3. Super-Heavyweight division ($400/month) includes all of the above plus me training with you one-on-one – at The Fight Lab and at Binacrombi Bush Camp

Are you ready to try something crazy?

In closing, I must ask again for your prayers for Binacrombi and for our beloved Bob, who is now concluding his time with us as Binacrombi’s caretaker. After serious surgery and a subsequent bout of pneumonia, Bob is looking to get away for some well-earned rest. We will continue to support him as best we can. We also need now to come up with a new plan for Binacrombi.

I have not let go of my vision for Binacrombi as a place of adventure, challenge, healing and restoration. I still believe that this is God’s will for our site, and I am waiting now to see exactly how God is going to work this one out. Binacrombi has never made any money, such as would allow us to employ a highly skilled team to run and develop the place along standard commercial lines. No. I believe that the future for Binacrombi lies in developing it as a spiritual community, something like a monastery – as a place of hospitality and prayer.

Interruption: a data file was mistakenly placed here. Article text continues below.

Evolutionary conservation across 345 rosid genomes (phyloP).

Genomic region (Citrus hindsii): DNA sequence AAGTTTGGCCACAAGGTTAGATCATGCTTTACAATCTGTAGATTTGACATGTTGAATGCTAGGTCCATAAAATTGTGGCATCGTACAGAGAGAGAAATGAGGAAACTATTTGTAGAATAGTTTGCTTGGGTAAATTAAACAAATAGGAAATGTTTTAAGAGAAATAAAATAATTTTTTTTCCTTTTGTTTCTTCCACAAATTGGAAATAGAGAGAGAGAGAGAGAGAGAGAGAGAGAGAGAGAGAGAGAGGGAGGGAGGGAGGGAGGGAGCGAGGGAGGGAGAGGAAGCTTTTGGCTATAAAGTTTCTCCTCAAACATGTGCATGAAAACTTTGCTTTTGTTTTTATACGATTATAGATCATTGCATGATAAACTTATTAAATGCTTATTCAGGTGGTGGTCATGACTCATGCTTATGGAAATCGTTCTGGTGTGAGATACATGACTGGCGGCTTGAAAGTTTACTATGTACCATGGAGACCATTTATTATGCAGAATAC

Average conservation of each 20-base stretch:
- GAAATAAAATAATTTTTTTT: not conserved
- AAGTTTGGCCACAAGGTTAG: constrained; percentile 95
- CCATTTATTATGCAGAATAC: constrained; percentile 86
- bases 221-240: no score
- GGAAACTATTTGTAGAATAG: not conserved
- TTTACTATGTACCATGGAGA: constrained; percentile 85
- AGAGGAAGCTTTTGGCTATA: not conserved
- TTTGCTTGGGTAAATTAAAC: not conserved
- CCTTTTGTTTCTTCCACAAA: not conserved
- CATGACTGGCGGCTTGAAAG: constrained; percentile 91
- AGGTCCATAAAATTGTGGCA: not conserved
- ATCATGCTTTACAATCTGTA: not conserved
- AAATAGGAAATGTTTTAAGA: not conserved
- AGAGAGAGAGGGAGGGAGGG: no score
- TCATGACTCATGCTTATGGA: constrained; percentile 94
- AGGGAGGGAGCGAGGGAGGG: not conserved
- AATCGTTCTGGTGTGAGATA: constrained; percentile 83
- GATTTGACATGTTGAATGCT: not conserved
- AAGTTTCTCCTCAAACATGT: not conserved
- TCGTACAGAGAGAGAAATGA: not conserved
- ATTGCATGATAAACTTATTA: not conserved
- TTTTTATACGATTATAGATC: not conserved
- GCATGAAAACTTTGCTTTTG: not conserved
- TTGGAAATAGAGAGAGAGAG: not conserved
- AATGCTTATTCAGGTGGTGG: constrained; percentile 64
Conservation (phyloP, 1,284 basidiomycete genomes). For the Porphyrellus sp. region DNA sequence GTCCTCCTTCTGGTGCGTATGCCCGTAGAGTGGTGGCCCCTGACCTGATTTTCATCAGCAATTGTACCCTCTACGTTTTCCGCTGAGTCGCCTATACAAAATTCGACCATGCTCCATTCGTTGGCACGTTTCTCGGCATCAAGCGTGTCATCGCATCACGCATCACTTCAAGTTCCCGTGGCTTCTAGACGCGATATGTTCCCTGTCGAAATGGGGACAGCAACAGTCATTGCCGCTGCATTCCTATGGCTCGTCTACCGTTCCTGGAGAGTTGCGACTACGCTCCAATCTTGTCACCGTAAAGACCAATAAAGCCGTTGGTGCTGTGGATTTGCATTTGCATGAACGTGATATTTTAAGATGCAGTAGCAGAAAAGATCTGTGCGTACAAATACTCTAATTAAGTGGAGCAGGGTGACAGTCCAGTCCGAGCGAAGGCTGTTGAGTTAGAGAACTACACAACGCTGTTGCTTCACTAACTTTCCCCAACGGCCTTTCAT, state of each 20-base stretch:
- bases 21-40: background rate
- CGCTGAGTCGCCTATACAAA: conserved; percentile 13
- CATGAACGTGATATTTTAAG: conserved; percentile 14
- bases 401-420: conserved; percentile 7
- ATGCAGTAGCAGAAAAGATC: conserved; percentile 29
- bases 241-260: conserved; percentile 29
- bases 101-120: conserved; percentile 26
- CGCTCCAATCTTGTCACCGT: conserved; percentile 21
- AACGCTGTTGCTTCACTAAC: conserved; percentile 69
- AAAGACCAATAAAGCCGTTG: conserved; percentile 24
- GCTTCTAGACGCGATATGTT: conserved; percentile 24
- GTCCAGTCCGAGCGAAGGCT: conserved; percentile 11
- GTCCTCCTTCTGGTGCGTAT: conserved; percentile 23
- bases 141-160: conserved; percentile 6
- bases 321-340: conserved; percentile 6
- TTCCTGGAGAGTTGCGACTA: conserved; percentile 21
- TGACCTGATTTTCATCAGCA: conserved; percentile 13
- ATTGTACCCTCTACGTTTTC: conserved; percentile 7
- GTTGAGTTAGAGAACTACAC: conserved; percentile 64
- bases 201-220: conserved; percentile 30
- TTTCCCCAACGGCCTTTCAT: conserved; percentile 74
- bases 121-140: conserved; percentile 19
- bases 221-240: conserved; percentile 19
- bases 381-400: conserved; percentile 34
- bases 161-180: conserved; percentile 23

For some years now I have been talking to both Christian and Muslim friends about forming this community together. If that is going to happen, now is the time. If it’s going to happen, God will have to supply us with people over the coming weeks and months. Perhaps God is calling you to be one of those people? If so, let me know.

Please keep me and Binacrombi in your prayers, as I do you.

Your brother in the Good Fight,

About Father Dave Smith

Preacher, Pugilist, Activist, Father of four